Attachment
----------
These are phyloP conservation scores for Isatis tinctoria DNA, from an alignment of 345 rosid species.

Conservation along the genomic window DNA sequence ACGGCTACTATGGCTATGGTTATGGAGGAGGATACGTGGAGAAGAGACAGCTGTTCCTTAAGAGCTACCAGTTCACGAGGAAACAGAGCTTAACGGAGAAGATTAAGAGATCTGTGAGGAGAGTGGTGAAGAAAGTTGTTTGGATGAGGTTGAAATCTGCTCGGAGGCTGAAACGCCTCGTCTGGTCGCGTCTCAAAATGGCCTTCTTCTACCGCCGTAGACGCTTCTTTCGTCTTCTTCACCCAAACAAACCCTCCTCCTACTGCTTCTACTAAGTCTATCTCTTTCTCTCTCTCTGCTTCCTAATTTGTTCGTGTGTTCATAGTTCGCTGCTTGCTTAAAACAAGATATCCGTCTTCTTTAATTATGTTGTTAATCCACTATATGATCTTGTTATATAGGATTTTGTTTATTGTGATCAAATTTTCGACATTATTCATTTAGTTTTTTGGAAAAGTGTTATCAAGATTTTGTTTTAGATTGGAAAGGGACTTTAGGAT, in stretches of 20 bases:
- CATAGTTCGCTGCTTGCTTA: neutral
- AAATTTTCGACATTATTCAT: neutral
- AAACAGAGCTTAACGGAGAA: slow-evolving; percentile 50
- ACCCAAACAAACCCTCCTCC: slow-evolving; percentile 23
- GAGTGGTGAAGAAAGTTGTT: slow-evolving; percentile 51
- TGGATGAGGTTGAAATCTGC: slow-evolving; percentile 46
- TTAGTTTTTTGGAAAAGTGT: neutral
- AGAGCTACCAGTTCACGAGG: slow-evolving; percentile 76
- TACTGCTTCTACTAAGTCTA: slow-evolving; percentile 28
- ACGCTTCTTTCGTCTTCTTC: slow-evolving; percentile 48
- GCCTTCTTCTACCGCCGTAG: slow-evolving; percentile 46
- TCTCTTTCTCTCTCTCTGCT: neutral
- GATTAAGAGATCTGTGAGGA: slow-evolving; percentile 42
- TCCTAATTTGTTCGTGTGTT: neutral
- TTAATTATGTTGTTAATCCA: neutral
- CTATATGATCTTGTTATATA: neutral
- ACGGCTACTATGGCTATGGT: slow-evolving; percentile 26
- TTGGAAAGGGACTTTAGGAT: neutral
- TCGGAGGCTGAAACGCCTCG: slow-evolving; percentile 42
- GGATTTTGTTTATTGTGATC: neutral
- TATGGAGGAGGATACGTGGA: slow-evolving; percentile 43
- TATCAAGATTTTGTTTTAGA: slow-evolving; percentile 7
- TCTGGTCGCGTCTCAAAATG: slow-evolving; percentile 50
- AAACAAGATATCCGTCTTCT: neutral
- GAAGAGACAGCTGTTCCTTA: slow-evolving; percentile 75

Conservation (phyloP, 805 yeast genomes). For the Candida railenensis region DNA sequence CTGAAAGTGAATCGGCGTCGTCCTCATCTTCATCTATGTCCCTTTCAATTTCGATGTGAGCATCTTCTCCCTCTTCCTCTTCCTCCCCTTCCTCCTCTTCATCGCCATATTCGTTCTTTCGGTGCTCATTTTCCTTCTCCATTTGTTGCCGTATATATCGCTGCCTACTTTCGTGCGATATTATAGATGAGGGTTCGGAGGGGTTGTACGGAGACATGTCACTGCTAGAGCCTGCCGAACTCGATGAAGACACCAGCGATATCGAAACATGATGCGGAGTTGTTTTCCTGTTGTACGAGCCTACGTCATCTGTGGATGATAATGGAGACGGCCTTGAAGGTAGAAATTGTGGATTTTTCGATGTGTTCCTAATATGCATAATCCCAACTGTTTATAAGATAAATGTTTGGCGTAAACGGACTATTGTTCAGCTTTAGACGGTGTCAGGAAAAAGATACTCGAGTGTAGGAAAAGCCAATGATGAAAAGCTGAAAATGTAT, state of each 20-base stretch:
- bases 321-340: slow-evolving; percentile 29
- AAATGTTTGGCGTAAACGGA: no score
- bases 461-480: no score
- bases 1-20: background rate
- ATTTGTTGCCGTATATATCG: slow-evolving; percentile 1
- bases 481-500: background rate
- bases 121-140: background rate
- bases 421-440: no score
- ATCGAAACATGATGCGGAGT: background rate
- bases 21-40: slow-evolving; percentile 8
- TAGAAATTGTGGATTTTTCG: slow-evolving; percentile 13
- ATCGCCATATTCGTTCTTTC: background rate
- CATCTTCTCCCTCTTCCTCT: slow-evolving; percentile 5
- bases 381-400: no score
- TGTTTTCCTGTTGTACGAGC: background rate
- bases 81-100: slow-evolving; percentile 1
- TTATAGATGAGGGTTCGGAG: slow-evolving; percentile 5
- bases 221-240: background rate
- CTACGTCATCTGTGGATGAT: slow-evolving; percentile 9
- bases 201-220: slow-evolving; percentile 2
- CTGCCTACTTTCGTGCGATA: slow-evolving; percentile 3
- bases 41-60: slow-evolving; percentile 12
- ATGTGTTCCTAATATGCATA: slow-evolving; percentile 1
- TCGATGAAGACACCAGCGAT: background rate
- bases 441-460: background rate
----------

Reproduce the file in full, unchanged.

These are phyloP conservation scores for Isatis tinctoria DNA, from an alignment of 345 rosid species.

Conservation along the genomic window DNA sequence ACGGCTACTATGGCTATGGTTATGGAGGAGGATACGTGGAGAAGAGACAGCTGTTCCTTAAGAGCTACCAGTTCACGAGGAAACAGAGCTTAACGGAGAAGATTAAGAGATCTGTGAGGAGAGTGGTGAAGAAAGTTGTTTGGATGAGGTTGAAATCTGCTCGGAGGCTGAAACGCCTCGTCTGGTCGCGTCTCAAAATGGCCTTCTTCTACCGCCGTAGACGCTTCTTTCGTCTTCTTCACCCAAACAAACCCTCCTCCTACTGCTTCTACTAAGTCTATCTCTTTCTCTCTCTCTGCTTCCTAATTTGTTCGTGTGTTCATAGTTCGCTGCTTGCTTAAAACAAGATATCCGTCTTCTTTAATTATGTTGTTAATCCACTATATGATCTTGTTATATAGGATTTTGTTTATTGTGATCAAATTTTCGACATTATTCATTTAGTTTTTTGGAAAAGTGTTATCAAGATTTTGTTTTAGATTGGAAAGGGACTTTAGGAT, in stretches of 20 bases:
- CATAGTTCGCTGCTTGCTTA: neutral
- AAATTTTCGACATTATTCAT: neutral
- AAACAGAGCTTAACGGAGAA: slow-evolving; percentile 50
- ACCCAAACAAACCCTCCTCC: slow-evolving; percentile 23
- GAGTGGTGAAGAAAGTTGTT: slow-evolving; percentile 51
- TGGATGAGGTTGAAATCTGC: slow-evolving; percentile 46
- TTAGTTTTTTGGAAAAGTGT: neutral
- AGAGCTACCAGTTCACGAGG: slow-evolving; percentile 76
- TACTGCTTCTACTAAGTCTA: slow-evolving; percentile 28
- ACGCTTCTTTCGTCTTCTTC: slow-evolving; percentile 48
- GCCTTCTTCTACCGCCGTAG: slow-evolving; percentile 46
- TCTCTTTCTCTCTCTCTGCT: neutral
- GATTAAGAGATCTGTGAGGA: slow-evolving; percentile 42
- TCCTAATTTGTTCGTGTGTT: neutral
- TTAATTATGTTGTTAATCCA: neutral
- CTATATGATCTTGTTATATA: neutral
- ACGGCTACTATGGCTATGGT: slow-evolving; percentile 26
- TTGGAAAGGGACTTTAGGAT: neutral
- TCGGAGGCTGAAACGCCTCG: slow-evolving; percentile 42
- GGATTTTGTTTATTGTGATC: neutral
- TATGGAGGAGGATACGTGGA: slow-evolving; percentile 43
- TATCAAGATTTTGTTTTAGA: slow-evolving; percentile 7
- TCTGGTCGCGTCTCAAAATG: slow-evolving; percentile 50
- AAACAAGATATCCGTCTTCT: neutral
- GAAGAGACAGCTGTTCCTTA: slow-evolving; percentile 75

Conservation (phyloP, 805 yeast genomes). For the Candida railenensis region DNA sequence CTGAAAGTGAATCGGCGTCGTCCTCATCTTCATCTATGTCCCTTTCAATTTCGATGTGAGCATCTTCTCCCTCTTCCTCTTCCTCCCCTTCCTCCTCTTCATCGCCATATTCGTTCTTTCGGTGCTCATTTTCCTTCTCCATTTGTTGCCGTATATATCGCTGCCTACTTTCGTGCGATATTATAGATGAGGGTTCGGAGGGGTTGTACGGAGACATGTCACTGCTAGAGCCTGCCGAACTCGATGAAGACACCAGCGATATCGAAACATGATGCGGAGTTGTTTTCCTGTTGTACGAGCCTACGTCATCTGTGGATGATAATGGAGACGGCCTTGAAGGTAGAAATTGTGGATTTTTCGATGTGTTCCTAATATGCATAATCCCAACTGTTTATAAGATAAATGTTTGGCGTAAACGGACTATTGTTCAGCTTTAGACGGTGTCAGGAAAAAGATACTCGAGTGTAGGAAAAGCCAATGATGAAAAGCTGAAAATGTAT, state of each 20-base stretch:
- bases 321-340: slow-evolving; percentile 29
- AAATGTTTGGCGTAAACGGA: no score
- bases 461-480: no score
- bases 1-20: background rate
- ATTTGTTGCCGTATATATCG: slow-evolving; percentile 1
- bases 481-500: background rate
- bases 121-140: background rate
- bases 421-440: no score
- ATCGAAACATGATGCGGAGT: background rate
- bases 21-40: slow-evolving; percentile 8
- TAGAAATTGTGGATTTTTCG: slow-evolving; percentile 13
- ATCGCCATATTCGTTCTTTC: background rate
- CATCTTCTCCCTCTTCCTCT: slow-evolving; percentile 5
- bases 381-400: no score
- TGTTTTCCTGTTGTACGAGC: background rate
- bases 81-100: slow-evolving; percentile 1
- TTATAGATGAGGGTTCGGAG: slow-evolving; percentile 5
- bases 221-240: background rate
- CTACGTCATCTGTGGATGAT: slow-evolving; percentile 9
- bases 201-220: slow-evolving; percentile 2
- CTGCCTACTTTCGTGCGATA: slow-evolving; percentile 3
- bases 41-60: slow-evolving; percentile 12
- ATGTGTTCCTAATATGCATA: slow-evolving; percentile 1
- TCGATGAAGACACCAGCGAT: background rate
- bases 441-460: background rate